Does widespread citizen noncompliance always delegitimize state authority and endanger regime stability? The evidence presented in this paper suggests that some noncompliant behaviors may actually be intended to communicate policy feedback and constructive criticism about the fit between policies and local conditions. In order to improve our understanding of these phenomena, the paper develops the concept of “constructive noncompliance,” situating it within a typology of political action and illustrating it empirically using original qualitative and quantitative data from the case of rural China. By distinguishing constructive noncompliance from other forms of resistance, this paper shows that not all forms of noncompliance indicate low legitimacy or state capacity and lays the foundation for examining how different types of political action may affect policy formation, government use of coercion, the political attitudes of citizens, and their propensity for future action.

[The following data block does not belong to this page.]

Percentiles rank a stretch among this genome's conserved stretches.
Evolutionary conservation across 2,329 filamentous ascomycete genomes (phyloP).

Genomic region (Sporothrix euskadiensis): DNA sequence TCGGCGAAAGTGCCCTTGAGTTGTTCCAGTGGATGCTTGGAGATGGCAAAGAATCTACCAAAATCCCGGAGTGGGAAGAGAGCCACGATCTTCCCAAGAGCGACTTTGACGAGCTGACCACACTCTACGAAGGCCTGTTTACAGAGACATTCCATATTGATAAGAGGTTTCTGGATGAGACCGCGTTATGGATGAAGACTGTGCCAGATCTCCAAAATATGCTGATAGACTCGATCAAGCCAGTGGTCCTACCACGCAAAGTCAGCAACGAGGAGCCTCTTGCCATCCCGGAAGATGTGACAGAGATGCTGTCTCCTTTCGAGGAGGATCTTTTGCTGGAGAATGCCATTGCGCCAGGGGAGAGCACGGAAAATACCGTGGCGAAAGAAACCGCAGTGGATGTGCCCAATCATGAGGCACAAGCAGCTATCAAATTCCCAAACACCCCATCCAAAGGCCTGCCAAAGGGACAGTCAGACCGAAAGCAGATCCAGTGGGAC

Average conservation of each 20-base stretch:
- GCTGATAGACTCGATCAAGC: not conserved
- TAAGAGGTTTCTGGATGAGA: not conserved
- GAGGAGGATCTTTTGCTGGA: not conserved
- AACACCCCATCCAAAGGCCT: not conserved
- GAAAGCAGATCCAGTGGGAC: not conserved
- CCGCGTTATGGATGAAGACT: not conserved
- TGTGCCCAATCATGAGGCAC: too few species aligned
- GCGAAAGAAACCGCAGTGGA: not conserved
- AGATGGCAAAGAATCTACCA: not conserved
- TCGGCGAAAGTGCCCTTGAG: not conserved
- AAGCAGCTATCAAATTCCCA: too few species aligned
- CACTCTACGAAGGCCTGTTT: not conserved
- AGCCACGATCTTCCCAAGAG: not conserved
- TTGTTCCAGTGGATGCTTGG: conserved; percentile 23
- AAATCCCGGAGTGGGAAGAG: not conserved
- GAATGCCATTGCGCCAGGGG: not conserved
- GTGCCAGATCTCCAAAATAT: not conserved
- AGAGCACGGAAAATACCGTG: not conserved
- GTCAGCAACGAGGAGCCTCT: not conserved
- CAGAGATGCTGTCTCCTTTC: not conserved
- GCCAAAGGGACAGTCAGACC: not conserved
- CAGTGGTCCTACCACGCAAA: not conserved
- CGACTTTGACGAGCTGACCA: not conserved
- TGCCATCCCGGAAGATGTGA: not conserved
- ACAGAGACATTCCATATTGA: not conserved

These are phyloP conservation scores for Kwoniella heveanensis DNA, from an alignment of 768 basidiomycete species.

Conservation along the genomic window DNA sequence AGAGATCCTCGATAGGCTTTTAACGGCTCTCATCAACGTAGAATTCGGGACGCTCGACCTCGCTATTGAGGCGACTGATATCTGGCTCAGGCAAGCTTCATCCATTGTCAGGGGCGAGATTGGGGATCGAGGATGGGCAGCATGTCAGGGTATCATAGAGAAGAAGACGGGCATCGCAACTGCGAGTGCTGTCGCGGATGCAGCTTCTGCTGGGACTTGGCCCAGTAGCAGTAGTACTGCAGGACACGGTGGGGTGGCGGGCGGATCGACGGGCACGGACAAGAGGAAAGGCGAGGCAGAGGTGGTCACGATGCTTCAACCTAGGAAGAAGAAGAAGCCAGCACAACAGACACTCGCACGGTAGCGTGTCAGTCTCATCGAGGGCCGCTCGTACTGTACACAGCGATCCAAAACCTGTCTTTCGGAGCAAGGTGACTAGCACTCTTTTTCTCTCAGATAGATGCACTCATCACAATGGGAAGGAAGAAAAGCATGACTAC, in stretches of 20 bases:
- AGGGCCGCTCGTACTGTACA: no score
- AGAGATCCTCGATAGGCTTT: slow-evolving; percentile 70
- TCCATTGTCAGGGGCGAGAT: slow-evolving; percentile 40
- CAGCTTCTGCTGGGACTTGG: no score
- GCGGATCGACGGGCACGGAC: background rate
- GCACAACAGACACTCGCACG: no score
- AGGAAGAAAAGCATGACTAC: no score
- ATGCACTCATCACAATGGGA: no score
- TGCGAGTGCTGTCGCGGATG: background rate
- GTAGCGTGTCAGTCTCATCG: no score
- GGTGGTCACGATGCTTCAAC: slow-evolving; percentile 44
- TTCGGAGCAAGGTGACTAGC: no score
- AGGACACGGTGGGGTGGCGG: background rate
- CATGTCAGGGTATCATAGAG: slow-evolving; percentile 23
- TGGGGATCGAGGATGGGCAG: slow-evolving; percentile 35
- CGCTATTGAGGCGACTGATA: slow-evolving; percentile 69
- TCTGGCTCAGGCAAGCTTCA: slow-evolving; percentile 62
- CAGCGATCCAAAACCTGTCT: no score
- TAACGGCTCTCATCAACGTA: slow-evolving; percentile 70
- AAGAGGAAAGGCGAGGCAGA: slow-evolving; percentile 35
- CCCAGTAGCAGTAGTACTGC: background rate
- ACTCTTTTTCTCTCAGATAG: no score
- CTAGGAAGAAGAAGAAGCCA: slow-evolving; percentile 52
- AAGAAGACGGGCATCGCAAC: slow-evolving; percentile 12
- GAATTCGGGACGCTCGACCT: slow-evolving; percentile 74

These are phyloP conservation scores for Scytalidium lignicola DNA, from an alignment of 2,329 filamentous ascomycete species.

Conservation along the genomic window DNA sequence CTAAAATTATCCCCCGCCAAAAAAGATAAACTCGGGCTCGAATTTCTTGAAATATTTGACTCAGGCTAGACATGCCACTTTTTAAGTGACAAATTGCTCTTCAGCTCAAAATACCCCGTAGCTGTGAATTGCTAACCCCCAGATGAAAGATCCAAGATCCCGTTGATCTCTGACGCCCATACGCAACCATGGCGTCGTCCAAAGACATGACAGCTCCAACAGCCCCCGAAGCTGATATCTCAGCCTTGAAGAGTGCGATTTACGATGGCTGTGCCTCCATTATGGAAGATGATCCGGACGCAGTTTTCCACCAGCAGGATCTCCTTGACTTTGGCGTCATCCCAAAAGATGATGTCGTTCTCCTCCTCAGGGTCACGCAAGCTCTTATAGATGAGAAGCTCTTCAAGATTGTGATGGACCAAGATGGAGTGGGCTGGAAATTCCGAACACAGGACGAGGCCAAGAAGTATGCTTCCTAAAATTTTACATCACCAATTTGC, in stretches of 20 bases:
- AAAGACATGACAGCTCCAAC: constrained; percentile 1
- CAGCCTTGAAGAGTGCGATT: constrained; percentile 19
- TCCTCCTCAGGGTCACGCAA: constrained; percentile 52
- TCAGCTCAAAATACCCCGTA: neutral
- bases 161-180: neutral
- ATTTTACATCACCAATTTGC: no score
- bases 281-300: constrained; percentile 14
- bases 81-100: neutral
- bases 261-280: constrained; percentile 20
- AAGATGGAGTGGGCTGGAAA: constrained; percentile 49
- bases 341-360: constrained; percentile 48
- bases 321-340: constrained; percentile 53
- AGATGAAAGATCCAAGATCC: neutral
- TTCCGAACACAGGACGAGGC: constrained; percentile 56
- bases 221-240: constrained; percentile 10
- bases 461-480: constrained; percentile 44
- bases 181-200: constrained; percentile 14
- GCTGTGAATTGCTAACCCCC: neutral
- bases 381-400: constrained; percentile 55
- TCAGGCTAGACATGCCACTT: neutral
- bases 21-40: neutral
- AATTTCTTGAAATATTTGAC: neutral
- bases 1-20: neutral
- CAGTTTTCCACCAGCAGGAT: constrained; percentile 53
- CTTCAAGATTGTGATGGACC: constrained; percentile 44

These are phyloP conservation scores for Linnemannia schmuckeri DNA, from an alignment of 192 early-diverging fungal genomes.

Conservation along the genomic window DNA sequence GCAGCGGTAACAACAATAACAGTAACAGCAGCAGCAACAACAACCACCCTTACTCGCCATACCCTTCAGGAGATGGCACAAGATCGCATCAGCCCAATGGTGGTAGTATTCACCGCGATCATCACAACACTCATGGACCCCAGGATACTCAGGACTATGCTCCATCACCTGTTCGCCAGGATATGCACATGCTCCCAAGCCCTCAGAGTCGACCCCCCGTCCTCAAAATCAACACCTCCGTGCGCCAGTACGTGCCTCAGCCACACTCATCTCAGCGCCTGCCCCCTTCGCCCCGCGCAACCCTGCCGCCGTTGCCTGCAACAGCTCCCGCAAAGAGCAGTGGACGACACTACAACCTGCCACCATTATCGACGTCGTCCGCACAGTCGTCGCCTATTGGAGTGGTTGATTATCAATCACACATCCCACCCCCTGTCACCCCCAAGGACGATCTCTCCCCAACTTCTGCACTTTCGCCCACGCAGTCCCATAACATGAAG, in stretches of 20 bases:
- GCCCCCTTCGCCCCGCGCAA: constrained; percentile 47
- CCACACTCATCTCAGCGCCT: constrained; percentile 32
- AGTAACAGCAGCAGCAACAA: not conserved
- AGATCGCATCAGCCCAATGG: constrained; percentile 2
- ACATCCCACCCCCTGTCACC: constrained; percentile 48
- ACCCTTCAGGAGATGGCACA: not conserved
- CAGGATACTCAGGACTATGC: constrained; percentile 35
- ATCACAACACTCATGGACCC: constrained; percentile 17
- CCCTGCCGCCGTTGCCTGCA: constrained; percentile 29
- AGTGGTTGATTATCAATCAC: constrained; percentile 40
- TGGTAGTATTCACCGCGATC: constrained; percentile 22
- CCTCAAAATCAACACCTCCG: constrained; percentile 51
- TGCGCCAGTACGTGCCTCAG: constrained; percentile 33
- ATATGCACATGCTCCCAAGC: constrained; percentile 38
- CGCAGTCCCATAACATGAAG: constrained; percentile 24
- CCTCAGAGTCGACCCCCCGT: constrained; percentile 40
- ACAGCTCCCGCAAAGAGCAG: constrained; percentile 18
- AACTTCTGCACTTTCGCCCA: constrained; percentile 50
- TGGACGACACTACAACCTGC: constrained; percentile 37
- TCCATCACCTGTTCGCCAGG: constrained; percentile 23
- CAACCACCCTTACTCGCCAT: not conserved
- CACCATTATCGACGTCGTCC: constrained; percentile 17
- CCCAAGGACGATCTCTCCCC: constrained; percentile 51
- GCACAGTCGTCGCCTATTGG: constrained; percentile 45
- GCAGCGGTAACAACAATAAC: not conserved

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Document Type: Research Article
Publication date: 2015-04-01
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- Comparative Politics is an international journal that publishes scholarly articles devoted to the comparative analysis of political institutions and behavior. It was founded in 1968 to further the development of comparative political theory and the application of comparative theoretical analysis to the empirical investigation of political issues. Comparative Politics communicates new ideas and research findings to social scientists, scholars, and students, and is valued by experts in research organizations, foundations, and consulates throughout the world.
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